This page collects experience and advice on using integrated development environments (IDEs) with ROS. Please contribute.
On ROS Answers there is a thread about Which IDE(s) do ROS developers use? that might have further hints not yet entered here.
Reusing your shell's environment
For building and running ROS programs from inside IDEs, the ROS enviroment has to be set up. All IDEs might have a config for that, but running your IDE from your ROS-sourced shell should be the easiest way, avoiding inconsistency.
Likewise, you can enhance your IDE's launcher icon to load your shells environment. E.g., replace its command eclipse with bash -i -c "eclipse". This will make bash source ~/.bashrc, in which ROS has to be sourced and parameterized, and start that IDE.
Eclipse's built in C++ indexing capabilities have gotten quite good in recent versions.
To use this tutorial, users should not "sudo apt-get install eclipse". Instead:
- Go to www.eclipse.org
- Click on "download now" from the top-right corner
- Download eclipse for C/C++ developers
- Extract eclipse into a folder of your choice
Creating the Eclipse project files
CMake can produce Eclipse project files automatically. These project files then set up all include paths correctly, so that auto completion and code browsing will work out of the box.
However, currently, a small hack is required for generating these project files in the right folder. The problem is that ROS creates the Makefiles and all other build artifacts in the build/ folder, but Eclipse expects the source files to be located within (or below) the folder where its project files are stored.
Fortunately, there is now a make target using a small script that circumvents this problem, by forcing CMake to create the project files in the directory of your package (and not the build/ folder). Proceed as follows:
Open a terminal, roscd into the folder of your package, and execute:
You will now find two Eclipse files in your package. It is not recommended to add them to the repository, as they contain absolute links and will be different for different users checking out your software.
Note that if you change anything to your manifest.xml, you will have to run this script again, which will overwrite your Eclipse project file and thereby reverting all manual changes to the project settings.
Note: Simply running the cmake Eclipse generator like
c m a k e -G"Eclipse CDT4 - Unix Makefiles"
will overwrite the Makefile. This can also happen if make eclipse-project does not complete successfully. If you already did this, you will want to restore the original Makefile, which should contain the following line:
include $(shell rospack find mk)/cmake.mk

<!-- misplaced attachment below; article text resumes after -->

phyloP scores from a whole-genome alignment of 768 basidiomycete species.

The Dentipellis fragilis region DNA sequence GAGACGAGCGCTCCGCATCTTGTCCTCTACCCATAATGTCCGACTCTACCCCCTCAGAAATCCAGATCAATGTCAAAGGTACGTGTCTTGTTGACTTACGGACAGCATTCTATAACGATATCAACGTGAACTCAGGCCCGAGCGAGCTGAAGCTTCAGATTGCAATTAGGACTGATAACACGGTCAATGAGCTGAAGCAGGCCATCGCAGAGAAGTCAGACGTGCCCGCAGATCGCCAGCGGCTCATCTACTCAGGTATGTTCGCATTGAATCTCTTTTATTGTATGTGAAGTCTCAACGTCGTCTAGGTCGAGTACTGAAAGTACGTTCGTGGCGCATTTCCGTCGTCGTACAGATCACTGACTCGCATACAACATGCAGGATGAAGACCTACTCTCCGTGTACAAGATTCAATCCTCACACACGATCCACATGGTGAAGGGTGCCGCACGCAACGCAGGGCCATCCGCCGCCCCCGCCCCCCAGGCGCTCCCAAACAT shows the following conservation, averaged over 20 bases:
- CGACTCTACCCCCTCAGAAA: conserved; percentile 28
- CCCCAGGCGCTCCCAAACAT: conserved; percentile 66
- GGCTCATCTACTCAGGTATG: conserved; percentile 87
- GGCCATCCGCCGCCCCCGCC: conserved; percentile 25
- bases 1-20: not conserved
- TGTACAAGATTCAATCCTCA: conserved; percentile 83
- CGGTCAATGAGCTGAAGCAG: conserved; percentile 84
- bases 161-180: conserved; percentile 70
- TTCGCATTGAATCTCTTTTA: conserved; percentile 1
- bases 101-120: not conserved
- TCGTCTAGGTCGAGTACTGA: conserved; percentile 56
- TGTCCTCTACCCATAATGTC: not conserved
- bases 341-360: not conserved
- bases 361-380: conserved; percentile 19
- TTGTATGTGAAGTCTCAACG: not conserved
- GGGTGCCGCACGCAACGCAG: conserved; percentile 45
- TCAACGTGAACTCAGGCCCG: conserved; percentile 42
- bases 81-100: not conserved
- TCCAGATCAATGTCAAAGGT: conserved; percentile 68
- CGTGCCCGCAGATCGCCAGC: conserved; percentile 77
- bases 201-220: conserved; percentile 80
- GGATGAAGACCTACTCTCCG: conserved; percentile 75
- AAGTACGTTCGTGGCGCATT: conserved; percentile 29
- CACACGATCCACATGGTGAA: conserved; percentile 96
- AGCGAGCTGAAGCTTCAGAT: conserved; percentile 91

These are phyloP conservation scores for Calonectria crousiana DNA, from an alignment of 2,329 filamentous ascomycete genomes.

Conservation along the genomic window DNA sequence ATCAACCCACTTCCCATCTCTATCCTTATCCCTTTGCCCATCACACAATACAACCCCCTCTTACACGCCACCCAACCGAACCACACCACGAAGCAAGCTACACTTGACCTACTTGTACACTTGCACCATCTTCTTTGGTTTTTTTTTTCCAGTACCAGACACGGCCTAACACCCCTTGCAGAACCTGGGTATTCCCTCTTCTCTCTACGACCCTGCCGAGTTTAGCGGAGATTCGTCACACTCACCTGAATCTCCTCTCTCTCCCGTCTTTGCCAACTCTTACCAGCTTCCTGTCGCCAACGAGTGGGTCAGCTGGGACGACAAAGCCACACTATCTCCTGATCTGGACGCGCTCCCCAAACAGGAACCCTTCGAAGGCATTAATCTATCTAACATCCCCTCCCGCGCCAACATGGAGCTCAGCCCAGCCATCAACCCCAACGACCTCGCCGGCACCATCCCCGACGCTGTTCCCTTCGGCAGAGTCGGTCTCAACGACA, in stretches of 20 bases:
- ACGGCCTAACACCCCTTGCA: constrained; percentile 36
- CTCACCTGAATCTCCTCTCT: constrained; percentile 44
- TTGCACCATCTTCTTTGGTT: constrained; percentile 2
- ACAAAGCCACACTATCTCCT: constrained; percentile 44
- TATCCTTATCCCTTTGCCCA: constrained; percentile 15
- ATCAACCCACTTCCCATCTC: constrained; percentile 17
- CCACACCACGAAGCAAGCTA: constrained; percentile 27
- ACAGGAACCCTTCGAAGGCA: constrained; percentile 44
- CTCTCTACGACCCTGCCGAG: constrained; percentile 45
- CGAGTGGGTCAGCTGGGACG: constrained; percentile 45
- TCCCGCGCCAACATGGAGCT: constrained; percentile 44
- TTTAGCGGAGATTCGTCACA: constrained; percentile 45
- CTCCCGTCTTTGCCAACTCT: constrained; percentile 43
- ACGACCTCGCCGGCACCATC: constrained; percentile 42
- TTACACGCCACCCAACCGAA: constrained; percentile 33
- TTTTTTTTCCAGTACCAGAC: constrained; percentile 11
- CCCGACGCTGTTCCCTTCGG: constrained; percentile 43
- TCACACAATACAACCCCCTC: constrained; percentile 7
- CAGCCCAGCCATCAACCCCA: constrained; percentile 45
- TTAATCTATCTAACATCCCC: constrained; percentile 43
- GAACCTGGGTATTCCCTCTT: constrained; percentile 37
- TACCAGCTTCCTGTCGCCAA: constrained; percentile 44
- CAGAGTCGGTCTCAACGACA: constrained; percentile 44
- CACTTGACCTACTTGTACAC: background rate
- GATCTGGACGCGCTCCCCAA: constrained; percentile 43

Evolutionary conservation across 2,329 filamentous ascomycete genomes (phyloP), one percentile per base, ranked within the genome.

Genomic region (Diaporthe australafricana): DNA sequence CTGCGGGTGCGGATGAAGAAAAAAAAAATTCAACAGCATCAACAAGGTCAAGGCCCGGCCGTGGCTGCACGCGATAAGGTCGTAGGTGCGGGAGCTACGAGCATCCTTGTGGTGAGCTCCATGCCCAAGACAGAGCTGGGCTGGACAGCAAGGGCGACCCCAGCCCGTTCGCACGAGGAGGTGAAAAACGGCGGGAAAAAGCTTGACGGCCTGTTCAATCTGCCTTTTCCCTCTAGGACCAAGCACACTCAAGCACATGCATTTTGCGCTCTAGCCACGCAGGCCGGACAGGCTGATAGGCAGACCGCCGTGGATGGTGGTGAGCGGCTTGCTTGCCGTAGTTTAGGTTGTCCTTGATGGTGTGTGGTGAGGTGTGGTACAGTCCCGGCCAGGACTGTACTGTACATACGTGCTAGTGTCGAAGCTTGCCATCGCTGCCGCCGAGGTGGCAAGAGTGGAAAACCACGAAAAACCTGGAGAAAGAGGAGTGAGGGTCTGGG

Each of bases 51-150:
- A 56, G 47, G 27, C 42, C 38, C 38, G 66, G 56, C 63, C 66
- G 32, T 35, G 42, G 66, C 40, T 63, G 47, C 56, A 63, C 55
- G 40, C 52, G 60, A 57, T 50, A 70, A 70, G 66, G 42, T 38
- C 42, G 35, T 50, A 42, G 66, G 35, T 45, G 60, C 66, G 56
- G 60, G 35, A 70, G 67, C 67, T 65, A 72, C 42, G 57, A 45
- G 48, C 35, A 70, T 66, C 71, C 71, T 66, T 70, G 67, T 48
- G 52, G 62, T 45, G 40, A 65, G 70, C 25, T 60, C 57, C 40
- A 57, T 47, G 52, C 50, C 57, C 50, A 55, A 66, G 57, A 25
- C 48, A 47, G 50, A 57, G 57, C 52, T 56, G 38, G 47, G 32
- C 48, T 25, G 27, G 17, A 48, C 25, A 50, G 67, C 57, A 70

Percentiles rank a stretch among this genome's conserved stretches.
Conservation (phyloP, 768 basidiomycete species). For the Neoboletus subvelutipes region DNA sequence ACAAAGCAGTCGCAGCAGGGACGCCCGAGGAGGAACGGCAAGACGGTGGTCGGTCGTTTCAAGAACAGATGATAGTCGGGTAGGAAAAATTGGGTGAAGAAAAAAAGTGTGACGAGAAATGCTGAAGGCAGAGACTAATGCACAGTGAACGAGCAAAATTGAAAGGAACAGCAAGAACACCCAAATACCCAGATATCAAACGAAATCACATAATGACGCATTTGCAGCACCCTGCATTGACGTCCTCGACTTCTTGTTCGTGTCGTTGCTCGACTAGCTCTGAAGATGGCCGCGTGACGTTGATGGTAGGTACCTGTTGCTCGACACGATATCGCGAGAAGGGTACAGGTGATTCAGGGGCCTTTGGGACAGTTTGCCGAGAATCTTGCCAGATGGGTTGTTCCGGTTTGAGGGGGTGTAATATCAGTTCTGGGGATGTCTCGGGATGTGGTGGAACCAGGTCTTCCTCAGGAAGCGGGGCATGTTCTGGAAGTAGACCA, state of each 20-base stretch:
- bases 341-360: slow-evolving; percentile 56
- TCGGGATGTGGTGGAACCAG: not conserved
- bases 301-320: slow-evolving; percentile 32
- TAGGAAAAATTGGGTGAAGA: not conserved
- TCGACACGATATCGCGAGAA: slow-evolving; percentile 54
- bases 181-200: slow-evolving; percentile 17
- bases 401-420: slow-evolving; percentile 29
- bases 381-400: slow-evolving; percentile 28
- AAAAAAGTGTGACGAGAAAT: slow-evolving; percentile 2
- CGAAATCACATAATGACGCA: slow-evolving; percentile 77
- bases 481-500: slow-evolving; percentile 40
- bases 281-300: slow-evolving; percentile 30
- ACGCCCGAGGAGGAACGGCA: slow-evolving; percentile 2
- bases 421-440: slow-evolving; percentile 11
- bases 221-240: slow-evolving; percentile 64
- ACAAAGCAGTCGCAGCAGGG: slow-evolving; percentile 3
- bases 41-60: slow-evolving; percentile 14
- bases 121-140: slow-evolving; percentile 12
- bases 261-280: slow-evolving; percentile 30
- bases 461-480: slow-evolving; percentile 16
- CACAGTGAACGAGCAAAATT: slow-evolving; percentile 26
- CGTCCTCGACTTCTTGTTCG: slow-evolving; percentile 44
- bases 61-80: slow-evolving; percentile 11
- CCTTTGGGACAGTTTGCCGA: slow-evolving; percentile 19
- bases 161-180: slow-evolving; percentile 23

Creating eclipse files for multiple packages/stacks
Go to the directory where your packages reside (which may be a stack-folder or just a simple folder) and run:
rosmake --target=eclipse-project --specified-only *
If you need to convert deeper nested packages or multiple stacks at once be encouraged to use this eclipse projects bash script for subdirectories.
For information on the proper approach using catkin, start here
Importing the project into Eclipse
Now start Eclipse, select File --> Import --> Existing projects into workspace, hit next, then browse for your package's directory (select root directory). Do NOT select Copy projects into workspace. Then finish.
You should now be able to browse through the code (hold down CTRL while clicking on a function/class name), get auto completion (automatically appears, or press CTRL-SPACE) et cetera.
Building the project inside Eclipse
The eclipse-project make target automatically tries to set the environment variables correctly such that building within Eclipse should work out-of-the-box.
If not, this is where you need to start looking: Right click on the project, select Properties --> C/C++ Make Project --> Environment, and check whether the following environment variables are assigned to the correct values:
The easiest way to obtain the correct values for your installation is to open a terminal, and run
echo $ROS_ROOT echo $ROS_PACKAGE_PATH echo $PYTHONPATH echo $PATH
You should now be able to compile your package properly, for example by hitting CTRL-B (or selecting Project --> Build project in the menu).
Note: When working with multiple projects, Eclipse won't be able to determine the correct build order or when dependent projects have to be rebuilt. You have to set the project interdependencies manually for each project in your workspace (see http://help.eclipse.org/helios/index.jsp?topic=/org.eclipse.cdt.doc.user/reference/cdt_u_prop_general_pns_ref.htm).
Running and debugging your executables within Eclipse
As for building within Eclipse, the crucial step here is to set the required environment variables correctly in the launch configuration.
Create a new launch configuration, by clicking on Run --> Run configurations... --> C/C++ Application (double click or click on New). Select the correct binary on the main tab (Search project should work when your binary was already built). Then in the environment tab, add (at least)